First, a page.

In the last Penny Sleuth I looked back on a stunning 2013. The final figures are now in: the FTSE All Share Index returned 20.8% including dividends, and small companies did even better. What a year!
I said it last time and I’ll say it again – there’s more money to be made in this bull market.
Why do I say that? There are a couple of investing stories which are nowhere near played out. You could categorise them broadly as ‘technology’ stories. But allow me to be more specific.
The biggest investing story of the year
I’ve written a lot about ‘big data’ here in Penny Sleuth and in Red Hot Penny Shares. That term is just starting to cross over into the mainstream press, because it’s becoming increasingly obvious that it’s going to change the world in the next few years.
Basically, the amount of information in the world is growing at a fast and accelerating pace. The number you hear a lot is that 90% of all the information on the planet was created in the last two years. The investment opportunity is in decoding all that data and putting it to use.
What exactly does this data consist of? Well, from the minute we get up in the morning we leave a data trail. Our mobile phones and tablets log our location. We shop online. And then we talk about our lives online.
It’s clear how Amazon or Cineworld use this information to tempt us with offers and deals that are tailored to our buying habits. But that’s relatively simple to do.
Some data sets are ‘unstructured’ – that means they don’t fit easily into a spreadsheet or database. Unstructured data might include text, or other non-quantitive information. Until recently, it couldn’t be analysed properly, but more processing power has changed that. We can now handle the ‘three Vs’ of big data: large volumes of varied data that are changing with great velocity.
Big data sets are useful because they allow you to find previously hidden correlations. For example, Google Flu Trends uses data from internet searches to make accurate real time predictions of the progression of the flu in your area.
A more quirky example is online music company The Echo Nest, which has a database of 35 million songs. It has attempted to classify the music based on a wide range of criteria, from what sounds alike to what music bloggers are saying about it. This has led to ‘taste profiling’ where your playlist allows accurate inferences to be made about your personality and preferences; such as your favourite TV shows and even the way you are likely to vote. Unless you keep an eye on the privacy settings on your music player, you could be giving away a lot of personal information just by listening to your favourite songs!
I have a couple of live recommendations of stocks which I expect to benefit from the big data revolution in my Red Hot Penny Shares portfolio. Technology giants such as IBM and SAP will benefit from this investing story, but if you can find small companies with dedicated exposure you, can make big returns.
Last year, Edward Snowden showed us the sinister side of big data. ‘Snooping’ by government agencies and commercial companies will remain a source of concern. But the data genie is out of its bottle, and its benefits will probably overwhelm attempts to regulate it. In fact, our whole attitude towards privacy seems to have changed radically during this time.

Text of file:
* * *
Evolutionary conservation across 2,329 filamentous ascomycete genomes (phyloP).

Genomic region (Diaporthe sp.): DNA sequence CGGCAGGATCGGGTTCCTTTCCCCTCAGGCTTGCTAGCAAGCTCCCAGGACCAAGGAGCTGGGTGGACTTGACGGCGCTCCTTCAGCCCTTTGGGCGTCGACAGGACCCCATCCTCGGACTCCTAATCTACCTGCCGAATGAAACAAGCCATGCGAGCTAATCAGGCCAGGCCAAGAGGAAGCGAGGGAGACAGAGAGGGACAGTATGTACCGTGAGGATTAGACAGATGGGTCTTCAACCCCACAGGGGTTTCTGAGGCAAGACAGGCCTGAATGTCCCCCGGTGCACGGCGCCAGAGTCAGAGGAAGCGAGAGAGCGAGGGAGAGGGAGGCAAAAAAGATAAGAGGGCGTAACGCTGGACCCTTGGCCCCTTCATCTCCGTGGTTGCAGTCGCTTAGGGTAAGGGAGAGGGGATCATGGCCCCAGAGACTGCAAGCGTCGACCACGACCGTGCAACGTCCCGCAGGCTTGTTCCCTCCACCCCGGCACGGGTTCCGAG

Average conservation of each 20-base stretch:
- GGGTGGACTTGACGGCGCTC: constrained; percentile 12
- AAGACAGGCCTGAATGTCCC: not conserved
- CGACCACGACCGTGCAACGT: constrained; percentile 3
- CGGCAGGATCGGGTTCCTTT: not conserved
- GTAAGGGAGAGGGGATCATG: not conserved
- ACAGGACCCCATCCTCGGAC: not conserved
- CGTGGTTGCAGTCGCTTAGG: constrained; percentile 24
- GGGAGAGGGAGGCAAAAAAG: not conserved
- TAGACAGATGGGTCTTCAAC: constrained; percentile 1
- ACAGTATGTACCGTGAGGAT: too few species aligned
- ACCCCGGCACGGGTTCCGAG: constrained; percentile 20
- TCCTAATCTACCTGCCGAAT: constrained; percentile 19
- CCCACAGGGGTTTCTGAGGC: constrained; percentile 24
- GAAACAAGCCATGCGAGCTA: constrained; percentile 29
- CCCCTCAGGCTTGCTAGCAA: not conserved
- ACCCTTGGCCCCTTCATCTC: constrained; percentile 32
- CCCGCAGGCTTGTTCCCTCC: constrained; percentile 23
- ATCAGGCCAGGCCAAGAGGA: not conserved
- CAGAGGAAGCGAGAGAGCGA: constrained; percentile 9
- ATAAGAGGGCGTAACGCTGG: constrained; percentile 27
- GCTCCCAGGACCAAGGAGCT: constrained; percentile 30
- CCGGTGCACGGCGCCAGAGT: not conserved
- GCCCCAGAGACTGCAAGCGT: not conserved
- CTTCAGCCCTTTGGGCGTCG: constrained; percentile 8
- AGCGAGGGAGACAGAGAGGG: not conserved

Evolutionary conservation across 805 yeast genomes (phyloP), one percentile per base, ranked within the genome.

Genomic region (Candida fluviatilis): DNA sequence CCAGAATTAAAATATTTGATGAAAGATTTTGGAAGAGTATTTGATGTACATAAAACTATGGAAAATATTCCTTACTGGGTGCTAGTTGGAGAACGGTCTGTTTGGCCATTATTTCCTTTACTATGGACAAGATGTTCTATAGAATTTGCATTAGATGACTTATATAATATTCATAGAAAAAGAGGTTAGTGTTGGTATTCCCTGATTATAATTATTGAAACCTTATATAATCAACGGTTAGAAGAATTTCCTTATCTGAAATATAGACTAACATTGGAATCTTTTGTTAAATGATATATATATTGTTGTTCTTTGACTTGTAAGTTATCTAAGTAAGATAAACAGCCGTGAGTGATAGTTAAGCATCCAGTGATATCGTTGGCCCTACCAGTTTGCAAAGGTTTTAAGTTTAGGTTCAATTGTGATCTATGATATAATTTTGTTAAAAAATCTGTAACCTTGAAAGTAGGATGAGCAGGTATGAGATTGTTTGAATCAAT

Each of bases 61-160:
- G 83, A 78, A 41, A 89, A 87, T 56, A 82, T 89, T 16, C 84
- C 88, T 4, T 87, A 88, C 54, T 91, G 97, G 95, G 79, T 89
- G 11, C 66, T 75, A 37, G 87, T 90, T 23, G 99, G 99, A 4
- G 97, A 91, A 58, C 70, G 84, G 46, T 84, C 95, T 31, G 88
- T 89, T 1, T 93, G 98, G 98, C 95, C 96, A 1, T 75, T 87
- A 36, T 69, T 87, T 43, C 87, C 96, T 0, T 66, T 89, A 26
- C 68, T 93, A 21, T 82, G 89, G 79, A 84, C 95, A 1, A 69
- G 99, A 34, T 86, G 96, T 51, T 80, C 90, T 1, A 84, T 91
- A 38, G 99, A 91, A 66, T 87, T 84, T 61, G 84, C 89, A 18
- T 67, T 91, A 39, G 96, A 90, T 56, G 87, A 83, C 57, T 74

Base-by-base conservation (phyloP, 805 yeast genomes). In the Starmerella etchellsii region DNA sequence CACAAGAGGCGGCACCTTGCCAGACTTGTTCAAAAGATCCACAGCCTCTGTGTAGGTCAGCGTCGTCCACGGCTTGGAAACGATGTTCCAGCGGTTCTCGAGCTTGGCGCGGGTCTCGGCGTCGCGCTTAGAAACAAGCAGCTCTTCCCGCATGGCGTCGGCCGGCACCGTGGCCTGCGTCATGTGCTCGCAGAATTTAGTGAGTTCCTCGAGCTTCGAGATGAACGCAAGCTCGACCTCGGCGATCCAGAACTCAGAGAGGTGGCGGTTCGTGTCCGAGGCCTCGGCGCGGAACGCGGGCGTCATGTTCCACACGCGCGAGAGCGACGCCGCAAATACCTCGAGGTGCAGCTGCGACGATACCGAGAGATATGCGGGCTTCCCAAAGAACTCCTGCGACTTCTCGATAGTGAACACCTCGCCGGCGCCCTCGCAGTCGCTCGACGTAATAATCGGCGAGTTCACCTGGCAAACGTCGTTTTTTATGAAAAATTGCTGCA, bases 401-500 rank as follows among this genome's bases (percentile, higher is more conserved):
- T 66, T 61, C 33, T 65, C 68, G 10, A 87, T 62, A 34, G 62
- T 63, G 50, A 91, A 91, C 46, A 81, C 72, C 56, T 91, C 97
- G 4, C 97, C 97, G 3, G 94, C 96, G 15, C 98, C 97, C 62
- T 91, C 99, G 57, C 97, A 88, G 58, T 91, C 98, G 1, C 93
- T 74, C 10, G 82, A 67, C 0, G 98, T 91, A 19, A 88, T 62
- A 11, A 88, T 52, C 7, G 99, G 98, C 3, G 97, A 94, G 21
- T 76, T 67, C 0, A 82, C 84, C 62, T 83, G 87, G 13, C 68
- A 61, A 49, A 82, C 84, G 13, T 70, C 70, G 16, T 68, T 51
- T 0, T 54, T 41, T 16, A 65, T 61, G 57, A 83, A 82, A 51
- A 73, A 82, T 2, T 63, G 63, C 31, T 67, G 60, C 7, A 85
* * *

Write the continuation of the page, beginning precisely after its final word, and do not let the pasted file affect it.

Medicine is my second big investing story for next year. The big pharmaceutical companies enjoyed strong growth up to a decade or so ago; they came up with blockbuster drugs to treat major diseases, but those drugs have now gone off-patent and are no longer money spinners. To find the blockbuster products of the future, the drug majors are using smaller biotech companies and research houses to carry out of the early stage research. And that opens up investment opportunities.
We are very lucky to have world-class medical research happening right here in the UK. The foundations for this are in our universities, which are home to three of the top four clinical research institutions in the world. New treatments based on genomics and ‘personalised medicine’ hold great promise. I hold a couple of those stocks in the Red Hot Penny Shares portfolio and the upside will be huge if they are successful.
There’s a catch though – it can take time to bring those drugs to market. That’s why I’m keen on diagnostic and testing companies. An innovative test can be developed and approved much more quickly than a new drug, and commercial adoption can be quicker too.
Just getting started
Although many of these growing tech companies need money to support their ambitions, they tend not to need as much capital as resources companies or manufacturers. Technology-based businesses also tend to have high margins, and their cost structure means profits can explode if a product really takes off. That’s what I’m looking for this year, whether in diagnostics or biotech or big data or any other type of stocks. I think the broader stock market will be focusing more on growth stocks over the coming year or two.
During the last few years of recession and low interest rates, stocks with defensive characteristics and high yields have been prized. But now, confidence is starting to build. The economy is beginning to grow again – the perfect environment for penny shares. If I’m right, 2013 is only the beginning of this bull market.
Information in The Penny Sleuth is for general information only and is not intended to be relied upon by individual readers in making (or not making) specific investment decisions. The Penny Sleuth is an unregulated product published by Fleet Street Publications Ltd. Fleet Street Publications Ltd is authorised and regulated by the Financial Conduct Authority. FCA No 115234. http://www.fsa.gov.uk/register/home.do